Sometimes the dreadfulness stemming from social issues and disappointments with the powers of the day seem to overshadow all the other things that are happening in our country. It is easy to find things to complain about and easy to point fingers at those in leadership who we believe are deserving of our reproach because of what we perceive as missteps. Just reading or looking at the news can force one into a state of despondency.

But despite all the gloom, there are those who are quietly enjoying their lives. Some do not possess hefty bank accounts or own fancy cars and big houses, but have resolved to be contented with their lot. I was reminded of those people from a recent experience.

He was sitting on the bench and I joined him. The coconut vendor handed me my coconut. It was sometime after nine in the morning and it was bright and cool – a nice change from the weather we had experienced over the holidays. The chilled coconut water was satisfying without fault and I asked if he was not partaking. He shared that he had enjoyed many days of consuming coconut water. The bench was serving as a resting place while he enjoyed the scenery. He revealed that he was 63 years old and a recipient of NIS pension. He made the point that he was not yet receiving the Old Age Pension.

“Well, you get that at 65,” I voiced.

“Yes, in two years.”

He had worked hard until he retired. I looked at his eyes staring into the distance – seemingly reminiscing on his younger years. He seemed to have no regrets at that point.

He was dressed well and I complimented him. He replied that he had to look “fresh” so the “girls” could notice him. That made me laugh. We often do not associate such vanity with seniors, but there is no age where companionship is not sought and it is often the elderly that crave it even more. I was about to ask about a wife and children when he stated that he lived at the Palms.

“What? Really?”

I was stunned and confronted by the stereotypical ideas I had of the Palms and those who would reside there. How could he be a resident of the Palms? How could he be sitting on a bench having a casual conversation with me when he lived at the well-known geriatric home? I had never encountered anyone who lived at the Palms on the streets. I later learned that a pass allows residents of the home to leave for a while once they can move around on their own. I wanted to know what his experience was like living there for the Palms was always painted as a place that housed the sick and underprivileged; where men and women who neglected their children and were paupers spent their last days; and where ungrateful children deserted their parents. But he did not fit the script in my head–the dreadful picture of old men and women, feeble and grey, sad and hopeless, waiting to die. He reminded me that not only those characters inhabit the Palms.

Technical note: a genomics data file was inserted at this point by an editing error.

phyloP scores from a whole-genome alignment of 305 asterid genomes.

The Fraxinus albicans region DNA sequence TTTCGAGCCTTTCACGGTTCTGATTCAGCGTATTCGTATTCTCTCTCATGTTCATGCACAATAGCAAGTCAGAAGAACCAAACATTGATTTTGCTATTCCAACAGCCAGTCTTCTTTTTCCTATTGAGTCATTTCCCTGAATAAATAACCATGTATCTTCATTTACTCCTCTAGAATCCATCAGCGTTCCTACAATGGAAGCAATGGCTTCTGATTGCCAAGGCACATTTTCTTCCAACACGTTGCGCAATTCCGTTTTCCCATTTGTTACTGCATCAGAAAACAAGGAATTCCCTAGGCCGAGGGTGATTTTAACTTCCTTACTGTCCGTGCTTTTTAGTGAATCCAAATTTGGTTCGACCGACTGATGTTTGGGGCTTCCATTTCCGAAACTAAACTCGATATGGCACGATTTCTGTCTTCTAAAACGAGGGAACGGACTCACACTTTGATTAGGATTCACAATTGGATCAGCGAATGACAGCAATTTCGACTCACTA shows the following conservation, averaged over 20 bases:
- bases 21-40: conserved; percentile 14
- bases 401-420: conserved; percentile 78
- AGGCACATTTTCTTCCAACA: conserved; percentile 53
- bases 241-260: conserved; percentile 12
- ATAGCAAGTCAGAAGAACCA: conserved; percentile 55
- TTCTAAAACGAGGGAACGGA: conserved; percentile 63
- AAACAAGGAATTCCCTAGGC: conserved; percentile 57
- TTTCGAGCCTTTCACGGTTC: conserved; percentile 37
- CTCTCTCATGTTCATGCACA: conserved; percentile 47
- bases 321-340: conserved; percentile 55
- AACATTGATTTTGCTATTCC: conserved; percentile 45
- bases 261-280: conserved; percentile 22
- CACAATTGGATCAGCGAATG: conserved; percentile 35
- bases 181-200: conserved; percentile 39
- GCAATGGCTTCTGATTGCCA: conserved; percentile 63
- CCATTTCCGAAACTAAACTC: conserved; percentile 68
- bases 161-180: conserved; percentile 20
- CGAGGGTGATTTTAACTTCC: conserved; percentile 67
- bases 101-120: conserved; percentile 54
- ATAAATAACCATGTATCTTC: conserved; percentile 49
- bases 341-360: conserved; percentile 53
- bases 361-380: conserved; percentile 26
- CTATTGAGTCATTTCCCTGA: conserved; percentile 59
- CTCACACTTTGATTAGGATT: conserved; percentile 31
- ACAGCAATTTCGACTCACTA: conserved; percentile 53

There are many instances where people have been criticised for placing their elderly in nursing homes; while some do it because they want to discard them, others are unable to give the care required.  Some grow tired after having to give up much of their lives to care for relatives too fragile to take care of themselves. But some seniors, like the gentleman on the bench, choose to go into a geriatric home after weighing their options.

He was contented and had no complaints. With pride, he told me he would clean his space and change his sheets and had no need to collect donations. He was making the best out of the situation and enjoying his life. I proceeded to ask if he ever owned a house of his own, but he said he had lived with his parents. It was an unclear story where no resolution was presented because it seemed to hold some pain behind it–for the first time I sensed some hesitation to elaborate.

I bid him goodbye. For the rest of the day the conversation kept replaying in my head. He had reminded me of the meaning of modesty and contentment. He had found the key to happiness though he owned no house, because he carried home within his heart. There was no shame in telling me his place of abode because there was nothing for him to be embarrassed about living in an institution where the purpose is to care for seniors.

Many of us spend our lives working hard for the things we desire. Some will not rest or feel complete until they own a home. Owning a home provides a sense of security and freedom.

Many of us never envision ourselves ending up in a nursing home. We never think about where time or sickness may lead us and never consider the possibilities of being neglected in our old age.

Time is not slowing down for any of us. There are times when questions will linger in our heads – what kind of man/woman will we become once time permits us to get old? What legacy would we have built? Will we be proud? Will we be remembered? Will our work live on long after we would have passed? Will our children love us to the end? And if there comes a time where we are incapable of taking care of ourselves, what will we call home? And will there be any regrets?

I reiterate my belief that life is meant to be enjoyed and that we must go as far as our potential can take us and be in control of our circumstances. We deserve the best things. We deserve love and we deserve family. But sometimes we may find ourselves alone. For some people, dreams will remain dreams and youth will slip away along with many aspirations. And, sometimes, in Guyana the Palms will become home but it does have to be marked by desolation or a badge of shame. It is an institution that reminds us that our elders are important; that reminds us of our mortality; that reminds us of time; and though it may not be perfect, it is the place that many call home.

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